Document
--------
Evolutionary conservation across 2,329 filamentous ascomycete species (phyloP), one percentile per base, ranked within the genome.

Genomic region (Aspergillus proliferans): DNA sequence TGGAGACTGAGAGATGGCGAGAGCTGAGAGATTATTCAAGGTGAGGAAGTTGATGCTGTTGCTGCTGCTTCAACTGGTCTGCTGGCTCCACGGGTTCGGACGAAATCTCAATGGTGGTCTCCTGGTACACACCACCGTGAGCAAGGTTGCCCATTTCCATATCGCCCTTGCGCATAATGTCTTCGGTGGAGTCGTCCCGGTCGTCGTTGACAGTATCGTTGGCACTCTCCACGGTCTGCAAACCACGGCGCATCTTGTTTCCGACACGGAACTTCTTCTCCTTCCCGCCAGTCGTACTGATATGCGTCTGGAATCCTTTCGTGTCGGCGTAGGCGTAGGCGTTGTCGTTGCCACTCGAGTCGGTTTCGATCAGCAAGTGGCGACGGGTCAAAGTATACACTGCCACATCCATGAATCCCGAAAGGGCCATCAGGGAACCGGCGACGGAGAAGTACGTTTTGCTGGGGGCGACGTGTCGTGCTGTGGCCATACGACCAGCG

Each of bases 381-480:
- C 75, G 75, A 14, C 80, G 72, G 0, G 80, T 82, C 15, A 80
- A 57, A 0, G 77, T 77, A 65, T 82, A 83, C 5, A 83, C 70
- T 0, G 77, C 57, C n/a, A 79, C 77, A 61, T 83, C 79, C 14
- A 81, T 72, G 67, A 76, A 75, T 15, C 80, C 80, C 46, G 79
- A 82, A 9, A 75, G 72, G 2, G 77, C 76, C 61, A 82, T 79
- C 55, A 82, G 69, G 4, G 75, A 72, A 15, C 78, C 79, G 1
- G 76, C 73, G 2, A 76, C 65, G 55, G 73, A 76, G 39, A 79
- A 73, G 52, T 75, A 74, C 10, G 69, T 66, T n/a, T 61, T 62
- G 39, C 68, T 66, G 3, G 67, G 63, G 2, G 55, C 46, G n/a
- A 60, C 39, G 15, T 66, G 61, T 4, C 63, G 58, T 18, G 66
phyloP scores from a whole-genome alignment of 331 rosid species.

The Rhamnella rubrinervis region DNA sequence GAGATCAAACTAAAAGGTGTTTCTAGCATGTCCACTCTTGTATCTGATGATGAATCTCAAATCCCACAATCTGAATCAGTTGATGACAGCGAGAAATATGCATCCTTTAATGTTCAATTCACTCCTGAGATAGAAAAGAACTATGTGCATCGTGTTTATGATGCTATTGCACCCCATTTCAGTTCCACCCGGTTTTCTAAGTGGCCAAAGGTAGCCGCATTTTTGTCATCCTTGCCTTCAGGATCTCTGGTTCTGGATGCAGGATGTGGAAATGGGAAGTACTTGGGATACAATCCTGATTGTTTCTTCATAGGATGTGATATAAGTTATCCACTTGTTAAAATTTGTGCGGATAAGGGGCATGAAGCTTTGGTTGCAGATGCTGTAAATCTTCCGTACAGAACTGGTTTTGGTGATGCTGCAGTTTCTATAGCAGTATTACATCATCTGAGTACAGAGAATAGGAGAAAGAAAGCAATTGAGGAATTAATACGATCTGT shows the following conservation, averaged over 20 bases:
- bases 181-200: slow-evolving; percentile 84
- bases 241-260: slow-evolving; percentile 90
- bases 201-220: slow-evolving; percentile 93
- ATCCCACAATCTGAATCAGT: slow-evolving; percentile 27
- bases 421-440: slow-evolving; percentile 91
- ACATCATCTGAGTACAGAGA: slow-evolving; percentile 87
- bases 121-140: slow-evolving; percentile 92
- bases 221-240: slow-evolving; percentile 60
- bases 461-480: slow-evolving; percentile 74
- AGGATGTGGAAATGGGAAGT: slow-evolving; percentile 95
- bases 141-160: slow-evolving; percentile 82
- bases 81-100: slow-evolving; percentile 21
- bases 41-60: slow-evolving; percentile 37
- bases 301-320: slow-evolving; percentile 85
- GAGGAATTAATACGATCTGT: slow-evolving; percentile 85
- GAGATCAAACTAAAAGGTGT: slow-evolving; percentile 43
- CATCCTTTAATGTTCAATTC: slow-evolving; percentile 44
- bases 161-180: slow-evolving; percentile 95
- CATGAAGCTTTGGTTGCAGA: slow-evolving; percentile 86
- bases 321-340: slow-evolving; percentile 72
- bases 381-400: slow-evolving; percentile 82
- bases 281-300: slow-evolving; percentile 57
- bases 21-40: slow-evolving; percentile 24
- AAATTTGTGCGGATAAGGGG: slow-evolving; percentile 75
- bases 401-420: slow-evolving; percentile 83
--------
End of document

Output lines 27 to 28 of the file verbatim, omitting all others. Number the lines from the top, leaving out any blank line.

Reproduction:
- bases 81-100: slow-evolving; percentile 21
- bases 41-60: slow-evolving; percentile 37